# [Haskell-cafe] flatten a nested list

Conor McBride ctm at cs.nott.ac.uk
Fri Dec 29 06:53:38 EST 2006

```Hi

pphetra wrote:

> Compare to a Lisp solution, It 's not looking good.
> Any suggestion.

I'm trying to understand what your issue is here. What's not looking
good?

> I would like to write a program that can do something like this.

> ;; lisp syntax

I suppose, if it were the implementation of flattening that was the issue,
you'd have shown us the Lisp version.

> I end up like this.
>
> data Store a = E a | S [Store a]
>              deriving (Show)
>
> flat :: [Store a] -> [a]
> flat [] = []
> flat ((E x):xs) = [x] ++ flat xs
> flat ((S x):xs) = flat x ++ flat xs

That's a reasonable datatype to pick for finitely-branching trees. You're
working a little hard on the function. Here's mine

flat1 :: Store a -> [a]
flat1 (E a)   = return a
flat1 (S xs)  = xs >>= flat1

Your (flat xs) on a list of stores becomes my (xs >>= flat1), systematically
lifting the operation on a single store to lists of them and concatenating the
results. The return operation makes a singleton from an element. This way of
working with lists by singleton and concatenation is exactly the monadic
structure which goes with the list type, so you get it from the library by
choosing to work with list types. In Haskell, when you choose a typed
representation for data, you are not only choosing a way of containing the data
but also a way to structure the computations you can express on that data.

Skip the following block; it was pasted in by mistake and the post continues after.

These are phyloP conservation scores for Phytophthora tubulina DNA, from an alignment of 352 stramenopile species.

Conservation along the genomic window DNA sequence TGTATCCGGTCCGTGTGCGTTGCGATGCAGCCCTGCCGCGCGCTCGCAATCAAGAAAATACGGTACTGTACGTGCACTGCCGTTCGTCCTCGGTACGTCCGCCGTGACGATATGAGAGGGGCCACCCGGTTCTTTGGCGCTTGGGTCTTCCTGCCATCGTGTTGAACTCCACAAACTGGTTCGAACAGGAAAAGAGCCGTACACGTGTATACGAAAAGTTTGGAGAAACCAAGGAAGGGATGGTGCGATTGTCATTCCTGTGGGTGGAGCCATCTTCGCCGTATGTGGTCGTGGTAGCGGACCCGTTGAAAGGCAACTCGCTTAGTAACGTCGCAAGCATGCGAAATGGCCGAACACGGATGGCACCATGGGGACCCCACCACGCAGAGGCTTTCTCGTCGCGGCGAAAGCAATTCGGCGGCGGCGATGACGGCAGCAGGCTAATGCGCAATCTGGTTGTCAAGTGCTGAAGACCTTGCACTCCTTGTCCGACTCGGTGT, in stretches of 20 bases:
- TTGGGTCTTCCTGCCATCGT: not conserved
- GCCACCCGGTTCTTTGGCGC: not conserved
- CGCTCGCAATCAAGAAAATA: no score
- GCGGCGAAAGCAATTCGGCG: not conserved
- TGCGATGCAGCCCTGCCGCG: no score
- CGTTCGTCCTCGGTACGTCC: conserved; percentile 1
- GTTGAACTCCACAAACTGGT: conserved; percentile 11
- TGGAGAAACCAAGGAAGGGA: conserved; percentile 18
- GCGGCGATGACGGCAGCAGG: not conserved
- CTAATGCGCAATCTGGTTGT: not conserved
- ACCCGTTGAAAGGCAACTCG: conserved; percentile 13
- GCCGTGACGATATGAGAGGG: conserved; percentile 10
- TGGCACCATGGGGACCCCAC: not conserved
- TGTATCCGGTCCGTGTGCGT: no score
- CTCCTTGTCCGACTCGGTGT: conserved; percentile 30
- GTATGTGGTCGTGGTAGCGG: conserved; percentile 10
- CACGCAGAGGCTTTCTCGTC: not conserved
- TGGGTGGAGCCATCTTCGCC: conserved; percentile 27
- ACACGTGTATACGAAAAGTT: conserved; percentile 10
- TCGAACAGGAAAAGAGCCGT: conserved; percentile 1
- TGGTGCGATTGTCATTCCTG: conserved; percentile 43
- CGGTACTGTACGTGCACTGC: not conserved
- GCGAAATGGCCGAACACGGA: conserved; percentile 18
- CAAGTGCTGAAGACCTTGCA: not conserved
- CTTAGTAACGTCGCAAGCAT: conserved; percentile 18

Or is your issue more superficial? Is it just that

> * (my-flatten '(1 (2 (3 4) 5)))
> (1 2 3 4 5)

looks shorter than

> so
> *Main> flat [E 1, S[E 2, S[E 3, E 4], E 5]]
> [1,2,3,4,5]

because finitely branching trees of atoms is more-or-less the native data
structure of Lisp? Is it the Es and Ss which offend? No big deal, surely.
It just makes test input a little more tedious to type.

I'm guessing your Lisp implementation of my-flatten is using some sort of atom
test to distinguish between elements and sequences, where the Haskell version
explicitly codes the result of that test, together with its meaning: pattern
matching combines discrimination with selection. The payoff for explicitly
separating E from S is that the program becomes abstract with respect to elements.
What if you wanted to flatten a nested list of expressions where the expressions
did not have an atomic representation?

The point, I guess, is that type system carries the structure of the computation.
If you start from less structured Lisp data, you need to dig out more of the
structure by ad hoc methods. There's more structure hiding in this example, which
would make it even neater, hence the exercises at the end...

But I hope this helps to make the trade-offs clearer.

All the best

Conor

PS exercises for the over-enthusiastic

import Data.Foldable
import Data.Traversable
import Control.Applicative
import Data.Monoid

Now consider (or discover!) the 'free monad' construction:

data Free sig a = Var a | Op (sig (Free sig a))

(1) Show that if sig is a Functor then Free sig is a Monad, with (>>=) behaving
like substitution for terms built over the signature sig.

(2) Show that if sig is Traversable then Free sig is Traversable.

(3) Replace the above 'Store' with a type synonym by substituting other characters
for ? in

type Store = Free ??

(4) Replace the ?s with other characters to complete the following definition

splat :: (Traversable f, Applicative a, Monoid (a x)) => f x -> a x
splat = ????????????

in such a way that the special case

splat :: Store a -> [a]

behaves like flat1 above.

```